• The New Yorker: Bankers Gone Wild. By James Suroweicki. Excerpts: In order to work well, markets need a basic level of trust. As Alan Greenspan said, in 1999, “In virtually all transactions we rely on the word of those with whom we do business.” So what happens to a market in which the most fundamental assumptions turn out to be lies? That is the question in a scandal that has roiled the banking industry all summer. The LIBOR (London Inter-bank Offered Rate) index is the most important set of numbers in the global financial system. Used as a benchmark for interest rates around the world, it’s assembled by asking a panel of big banks to estimate what it would cost them to borrow money today, if they had to. Hundreds of trillions of dollars in derivatives, corporate loans, and mortgages are pegged to these rates. Yet we now know that for years LIBOR rates were rigged. Barclays has agreed to pay nearly half a billion dollars to regulators for its manipulations, and a host of other big banks are under investigation for similar misdeeds.

    Rigging LIBOR was shockingly easy. The estimates aren’t audited. They’re not compared with market prices. And LIBOR is put together by a trade group, without any real supervision from government regulators. In other words, manipulating LIBOR didn’t require any complicated financial hoodoo. The banks just had to tell some simple lies. ...

    The most striking thing about this scandal is that it was predictable—the way LIBOR was designed practically invited corruption—yet no one did anything to stop it. That’s because, for decades, regulators and people in the financial industry assumed that banks’ desire to protect their reputations would keep them honest. If banks submitted false LIBOR estimates, the argument went, the market would inevitably find out, and people would stop trusting them, with dire consequences for their businesses. LIBOR was supposedly a great example of self-regulation, evidence that the market could look after itself better than regulators could.

  • Washington Post opinion: The secret in Mitt Romney’s tax returns. By Richard Cohen. Excerpts: To paraphrase Rhett Butler, I don’t give a damn if Mitt Romney releases more of his tax returns. I expect to learn nothing from them, aside from the fact that he is very rich and has paid less in taxes than he has acknowledged. He has probably taken advantage of all the loops and dodges in the tax code, piling trusts on top of trusts, securing wealth for Romneys yet unborn — gelt unto the third generation, little taxed, slightly taxed or taxed not at all.

    “Let me tell you about the very rich,” F. Scott Fitzgerald once wrote. ’Scuse me, Scotty, let me tell you about them: They don’t pay much in taxes. ...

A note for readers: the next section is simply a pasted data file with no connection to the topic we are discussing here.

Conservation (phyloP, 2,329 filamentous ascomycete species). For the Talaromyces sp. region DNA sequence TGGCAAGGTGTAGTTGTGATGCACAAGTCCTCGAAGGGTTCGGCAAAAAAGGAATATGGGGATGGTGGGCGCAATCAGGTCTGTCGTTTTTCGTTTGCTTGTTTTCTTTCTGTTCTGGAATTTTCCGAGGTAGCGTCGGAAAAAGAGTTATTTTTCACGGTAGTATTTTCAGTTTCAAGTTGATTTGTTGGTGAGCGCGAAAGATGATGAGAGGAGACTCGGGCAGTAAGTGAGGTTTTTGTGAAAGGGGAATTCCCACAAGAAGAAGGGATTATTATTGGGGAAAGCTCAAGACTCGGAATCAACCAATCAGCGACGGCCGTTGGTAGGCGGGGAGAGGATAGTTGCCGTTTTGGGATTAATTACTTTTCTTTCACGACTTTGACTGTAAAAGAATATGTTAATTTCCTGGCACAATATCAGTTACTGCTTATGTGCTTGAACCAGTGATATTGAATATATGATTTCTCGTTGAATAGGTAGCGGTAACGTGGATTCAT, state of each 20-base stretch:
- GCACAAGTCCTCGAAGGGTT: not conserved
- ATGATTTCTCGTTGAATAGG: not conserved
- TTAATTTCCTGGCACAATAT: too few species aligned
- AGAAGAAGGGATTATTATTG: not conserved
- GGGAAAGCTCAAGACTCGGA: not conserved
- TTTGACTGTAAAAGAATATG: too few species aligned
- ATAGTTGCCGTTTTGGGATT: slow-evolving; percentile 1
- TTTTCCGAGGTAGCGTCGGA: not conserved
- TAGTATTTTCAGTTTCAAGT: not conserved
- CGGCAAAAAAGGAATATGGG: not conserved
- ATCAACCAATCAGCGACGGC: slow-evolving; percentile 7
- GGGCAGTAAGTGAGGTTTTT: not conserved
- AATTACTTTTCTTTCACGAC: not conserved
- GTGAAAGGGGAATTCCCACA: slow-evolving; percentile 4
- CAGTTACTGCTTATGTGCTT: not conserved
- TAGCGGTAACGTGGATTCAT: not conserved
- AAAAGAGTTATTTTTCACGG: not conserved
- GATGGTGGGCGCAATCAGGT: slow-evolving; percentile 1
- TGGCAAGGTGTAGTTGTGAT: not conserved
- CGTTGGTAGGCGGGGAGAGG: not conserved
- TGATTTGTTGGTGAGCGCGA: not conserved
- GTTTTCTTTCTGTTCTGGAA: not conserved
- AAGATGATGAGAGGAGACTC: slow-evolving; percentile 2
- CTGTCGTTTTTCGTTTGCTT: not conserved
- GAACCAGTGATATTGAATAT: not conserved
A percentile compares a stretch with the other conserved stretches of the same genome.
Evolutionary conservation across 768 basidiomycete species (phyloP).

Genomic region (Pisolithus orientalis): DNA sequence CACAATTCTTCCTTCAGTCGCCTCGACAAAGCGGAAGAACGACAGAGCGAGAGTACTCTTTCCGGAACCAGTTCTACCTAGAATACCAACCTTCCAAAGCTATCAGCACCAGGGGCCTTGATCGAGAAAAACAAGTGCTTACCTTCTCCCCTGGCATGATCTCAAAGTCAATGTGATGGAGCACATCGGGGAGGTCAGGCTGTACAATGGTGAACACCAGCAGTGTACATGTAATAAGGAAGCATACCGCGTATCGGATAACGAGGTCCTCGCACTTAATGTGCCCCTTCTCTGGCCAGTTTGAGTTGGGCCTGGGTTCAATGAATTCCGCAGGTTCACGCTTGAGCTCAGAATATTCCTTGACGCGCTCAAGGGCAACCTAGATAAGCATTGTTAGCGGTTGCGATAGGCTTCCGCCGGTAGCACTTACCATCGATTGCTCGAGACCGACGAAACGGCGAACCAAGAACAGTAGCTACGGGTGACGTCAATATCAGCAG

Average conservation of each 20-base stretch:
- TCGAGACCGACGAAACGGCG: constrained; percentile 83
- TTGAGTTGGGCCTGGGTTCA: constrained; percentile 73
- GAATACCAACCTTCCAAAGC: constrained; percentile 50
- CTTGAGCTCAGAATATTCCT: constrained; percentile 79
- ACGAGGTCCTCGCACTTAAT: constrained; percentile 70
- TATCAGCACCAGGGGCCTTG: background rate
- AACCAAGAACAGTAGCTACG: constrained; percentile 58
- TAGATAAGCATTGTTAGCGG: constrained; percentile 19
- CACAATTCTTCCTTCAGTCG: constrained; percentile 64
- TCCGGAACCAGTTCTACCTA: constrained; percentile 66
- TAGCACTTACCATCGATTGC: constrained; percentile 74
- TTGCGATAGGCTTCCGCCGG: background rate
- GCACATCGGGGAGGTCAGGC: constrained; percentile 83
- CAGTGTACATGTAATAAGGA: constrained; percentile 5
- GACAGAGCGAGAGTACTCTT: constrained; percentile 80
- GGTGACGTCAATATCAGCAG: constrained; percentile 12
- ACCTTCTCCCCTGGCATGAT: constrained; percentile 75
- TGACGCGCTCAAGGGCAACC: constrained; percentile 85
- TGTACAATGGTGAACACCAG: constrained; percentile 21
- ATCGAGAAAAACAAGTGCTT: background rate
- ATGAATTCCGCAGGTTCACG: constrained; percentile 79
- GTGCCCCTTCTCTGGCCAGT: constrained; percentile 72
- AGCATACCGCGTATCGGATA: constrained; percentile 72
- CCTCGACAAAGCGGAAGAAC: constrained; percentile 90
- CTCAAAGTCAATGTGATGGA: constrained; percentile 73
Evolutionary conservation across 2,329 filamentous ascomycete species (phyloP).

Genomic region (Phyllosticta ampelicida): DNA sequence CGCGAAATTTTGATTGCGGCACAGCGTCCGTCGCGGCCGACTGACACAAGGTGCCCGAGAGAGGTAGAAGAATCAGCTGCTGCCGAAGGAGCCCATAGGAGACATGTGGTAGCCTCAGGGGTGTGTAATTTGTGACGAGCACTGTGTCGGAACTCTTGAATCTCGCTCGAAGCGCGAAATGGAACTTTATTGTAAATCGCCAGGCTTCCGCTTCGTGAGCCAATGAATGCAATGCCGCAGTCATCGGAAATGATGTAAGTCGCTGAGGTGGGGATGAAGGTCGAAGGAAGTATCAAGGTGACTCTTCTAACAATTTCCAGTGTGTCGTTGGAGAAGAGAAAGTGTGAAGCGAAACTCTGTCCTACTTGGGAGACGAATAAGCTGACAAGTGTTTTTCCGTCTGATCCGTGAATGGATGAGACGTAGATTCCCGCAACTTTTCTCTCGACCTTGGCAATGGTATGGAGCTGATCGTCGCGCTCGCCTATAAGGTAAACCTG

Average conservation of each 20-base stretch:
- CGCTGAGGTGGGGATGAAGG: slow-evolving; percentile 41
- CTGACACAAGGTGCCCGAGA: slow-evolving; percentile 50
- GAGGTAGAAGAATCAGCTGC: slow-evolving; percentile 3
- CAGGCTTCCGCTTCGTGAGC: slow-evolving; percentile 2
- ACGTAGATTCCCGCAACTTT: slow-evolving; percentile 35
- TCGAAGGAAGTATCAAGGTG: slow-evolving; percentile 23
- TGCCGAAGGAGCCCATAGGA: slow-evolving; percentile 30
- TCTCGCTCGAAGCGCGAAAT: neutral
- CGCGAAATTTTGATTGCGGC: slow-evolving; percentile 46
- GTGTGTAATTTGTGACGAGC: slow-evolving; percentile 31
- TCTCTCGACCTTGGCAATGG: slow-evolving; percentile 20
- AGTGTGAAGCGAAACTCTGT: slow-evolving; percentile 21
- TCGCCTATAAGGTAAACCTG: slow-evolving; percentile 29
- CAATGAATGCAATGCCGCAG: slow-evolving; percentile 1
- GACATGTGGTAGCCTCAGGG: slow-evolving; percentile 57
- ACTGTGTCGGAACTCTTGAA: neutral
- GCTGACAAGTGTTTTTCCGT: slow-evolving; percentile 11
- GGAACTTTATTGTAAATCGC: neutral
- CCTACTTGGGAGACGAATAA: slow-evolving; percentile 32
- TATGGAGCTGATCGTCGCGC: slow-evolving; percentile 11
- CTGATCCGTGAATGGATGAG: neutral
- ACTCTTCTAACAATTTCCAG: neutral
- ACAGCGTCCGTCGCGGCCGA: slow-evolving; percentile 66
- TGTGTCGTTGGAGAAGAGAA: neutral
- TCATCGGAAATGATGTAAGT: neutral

By and large, the tax filings tell you nothing you don’t already know. But the refusal to release them is a different matter. In Romney’s case, this is his one and only stand on principle, an odd example of political bravery. He has flipped on abortion, gun control and, of course, health-insurance reform, his signature achievement as governor of Massachusetts. But not on releasing his taxes. Others have been recalcitrant. Ronald Reagan didn’t want to do it (he charged his daughter Maureen interest on a loan) but ultimately did. ...

    It’s impossible to know what Romney is not revealing. But it is instructive to contrast him to his father, George, who was an auto executive and governor of Michigan. When George Romney ran for president in 1968, he released 12 years of income tax returns. But he was essentially salaried — his remuneration set either by statute or by a board of directors — and so really he was divulging little. Maybe more important, he actually made something (cars) or did something (governed). His son not only manufactured nothing but earned his wealth the new way — by financial manipulation, leveraging and such. On paper, it could look ugly.

    For Mitt Romney, there are no assembly lines, no factories or mines — just back offices and computer terminals and such esoterica as the infinitesimal difference between what the Libor rate should be and what it is. He was loyal to no company, no industry — just to his investors. The making of such money is concealed, based on the exotic manipulation of numbers and the disregard of people. Only a relatively few know how to do this sort of thing, and they don’t much like to talk about it. Romney, as we already know, is one of those people. He hides his taxes not because it would reveal anything new about him, but because it would reveal what he has always known about us: We’re suckers.

  • Financial Times: The banking firemen won’t prevent fires breaking out. By John Gapper. Excerpts: High quality global journalism requires investment. Nearly four years after the Wall Street bailout, the beneficiaries of the US government’s support are battered and unpopular, but still in business. Meanwhile, the regulators that rescued them are in trouble.

    The Libor affair is the latest scandal to affect the already low reputation of the big banks. It adds to most taxpayers’ feeling that they were forced to support a set of institutions that did not deserve it. “They should be enraged by the broken promises to Main Street and the unending protection of Wall Street,” writes Neil Barofsky, the former special inspector general of the troubled asset relief programme.

    Mr Barofsky’s book Bailout renews his lengthy grudge match with Tim Geithner, the US Treasury secretary, whom he saw as over-sympathetic to Wall Street. “I find that deeply offensive,” Mr Geithner complained haughtily to Charlie Rose of PBS this week when faced by the notion that, as former president of the New York Federal Reserve, he was too close to the industry. ...

    Apart from a general reluctance on the part of modestly paid and under-resourced supervisors to battle with wealthy, assertive bankers, they were held back by a philosophy that trading was a professionals’ market in which everyone knew how to take care of themselves. Various scandals have disproved that.